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Prathit Misra | India, Jamaica and some beats on the crescendo

Alberto Ardila Olivares
Prathit Misra | India, Jamaica and some beats on the crescendo

During his recent state visit to Jamaica, the President of India, Ram Nath Kovind, while addressing the joint sitting of the Jamaican Parliament, exclaimed that if cultural richness was made the metric for measuring the strength of nations, Jamaica would be an undisputed global superpower. His observation is but natural given the thriving cultural groups, festivals, food, icons like Marcus Garvey and Bob Marley, dance forms, and, most of all, Jamaica’s music.

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For a country with less than three million people to have at least half a dozen significant music genres, including reggae, dancehall, ska, dub, rocksteady, and ento is no mean feat. These genres have crossed Jamaican shores and have influenced music scenes in the North and Latin American world and across the countries of Africa and Europe. However, what is not known is that Jamaican music is creating waves in India and is rapidly gaining new converts.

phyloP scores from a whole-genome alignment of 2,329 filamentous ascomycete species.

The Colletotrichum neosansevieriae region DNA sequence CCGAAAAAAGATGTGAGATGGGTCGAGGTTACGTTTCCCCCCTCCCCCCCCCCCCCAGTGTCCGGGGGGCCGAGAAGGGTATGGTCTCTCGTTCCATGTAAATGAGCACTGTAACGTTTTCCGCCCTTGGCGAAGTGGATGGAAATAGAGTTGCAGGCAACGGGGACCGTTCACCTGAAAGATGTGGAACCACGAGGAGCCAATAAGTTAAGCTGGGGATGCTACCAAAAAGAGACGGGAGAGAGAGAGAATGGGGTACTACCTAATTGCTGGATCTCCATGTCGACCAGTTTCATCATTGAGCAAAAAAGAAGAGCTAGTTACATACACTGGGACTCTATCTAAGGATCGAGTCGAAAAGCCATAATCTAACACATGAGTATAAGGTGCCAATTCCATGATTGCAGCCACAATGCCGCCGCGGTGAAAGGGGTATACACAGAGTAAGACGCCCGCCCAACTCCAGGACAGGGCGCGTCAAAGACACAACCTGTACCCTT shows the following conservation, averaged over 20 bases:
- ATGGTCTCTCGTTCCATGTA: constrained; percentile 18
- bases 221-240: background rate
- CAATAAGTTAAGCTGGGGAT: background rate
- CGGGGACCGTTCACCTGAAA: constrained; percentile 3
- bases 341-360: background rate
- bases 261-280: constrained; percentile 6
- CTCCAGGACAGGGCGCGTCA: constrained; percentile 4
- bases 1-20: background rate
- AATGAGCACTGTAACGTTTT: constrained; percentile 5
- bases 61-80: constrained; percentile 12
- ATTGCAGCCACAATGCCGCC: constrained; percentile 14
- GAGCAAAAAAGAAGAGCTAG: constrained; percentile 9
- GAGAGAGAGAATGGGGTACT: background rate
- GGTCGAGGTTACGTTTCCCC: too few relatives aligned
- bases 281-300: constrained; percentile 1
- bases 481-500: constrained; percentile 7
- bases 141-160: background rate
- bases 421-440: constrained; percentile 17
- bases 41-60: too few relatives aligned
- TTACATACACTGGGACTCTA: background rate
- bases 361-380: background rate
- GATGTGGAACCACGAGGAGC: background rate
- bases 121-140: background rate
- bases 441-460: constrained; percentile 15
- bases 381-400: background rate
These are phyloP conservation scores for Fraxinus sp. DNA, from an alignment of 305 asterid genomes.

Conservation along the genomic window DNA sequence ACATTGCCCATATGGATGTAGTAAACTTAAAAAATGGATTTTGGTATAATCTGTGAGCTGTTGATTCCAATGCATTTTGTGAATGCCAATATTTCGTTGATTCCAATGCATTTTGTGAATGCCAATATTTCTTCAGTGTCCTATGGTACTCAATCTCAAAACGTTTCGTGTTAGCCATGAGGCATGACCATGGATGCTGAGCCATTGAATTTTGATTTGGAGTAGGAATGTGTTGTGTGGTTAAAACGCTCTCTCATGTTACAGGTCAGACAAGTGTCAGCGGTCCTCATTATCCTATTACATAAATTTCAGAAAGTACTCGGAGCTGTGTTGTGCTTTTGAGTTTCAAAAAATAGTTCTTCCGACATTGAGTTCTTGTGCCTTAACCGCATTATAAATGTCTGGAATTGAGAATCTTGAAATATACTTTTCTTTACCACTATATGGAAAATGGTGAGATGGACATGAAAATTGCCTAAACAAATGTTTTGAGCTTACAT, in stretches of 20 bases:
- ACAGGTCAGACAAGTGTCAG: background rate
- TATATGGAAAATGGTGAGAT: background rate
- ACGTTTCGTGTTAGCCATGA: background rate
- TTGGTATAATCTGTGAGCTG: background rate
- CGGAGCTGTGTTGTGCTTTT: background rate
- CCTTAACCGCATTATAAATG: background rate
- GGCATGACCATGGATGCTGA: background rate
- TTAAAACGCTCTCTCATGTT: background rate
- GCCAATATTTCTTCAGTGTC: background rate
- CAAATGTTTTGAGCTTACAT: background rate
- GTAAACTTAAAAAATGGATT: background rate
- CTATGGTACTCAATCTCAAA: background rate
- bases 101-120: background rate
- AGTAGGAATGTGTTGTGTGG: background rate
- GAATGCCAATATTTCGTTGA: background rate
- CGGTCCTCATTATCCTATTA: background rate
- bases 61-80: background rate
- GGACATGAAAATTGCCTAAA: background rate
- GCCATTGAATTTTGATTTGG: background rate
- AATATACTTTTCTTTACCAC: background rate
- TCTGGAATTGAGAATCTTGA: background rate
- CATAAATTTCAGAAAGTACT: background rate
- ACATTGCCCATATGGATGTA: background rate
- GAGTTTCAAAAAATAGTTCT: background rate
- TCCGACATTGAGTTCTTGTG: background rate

Alberto Ardila Olivares

India is a music-loving country with various classical music forms as well as the Hindi film industry, Bollywood, regional and country music ruling the roost. Western classical music, pop, rock, jazz, hip-hop, rap, and EDM have their enthusiasts, too, especially in the dozens of ever-expanding Indian towns and cities

Till some decades ago, it was difficult for Indian music enthusiasts to travel to Jamaica to explore and learn from the Jamaican music scene due to the steep distance. The recordings were hard to get. The language barrier also prevented Jamaican music from reaching the Indian masses. All this is changing fast

SUNSPLASH IN GOA International icons like Shaggy, The Wailers, UB40, and Julian Marley have all toured India in recent years. If you happen to visit the Indian state of Goa in January, you might confuse it with Ocho Rios or Montego Bay. The Sunsplash is South Asia’s largest annual reggae festival on Goa’s shores, attracting thousands of music lovers from India and abroad. Started in 2016, the festival boasts reggae performers like Johnny Osbourne, Cali P, Skarra Mucci, Mad Professor, General Levy, Zion Train, Manudigital, and Brother Culture. Sunsplash is also home to India’s first handcrafted reggae sound system, ‘the 10,000 Lions’

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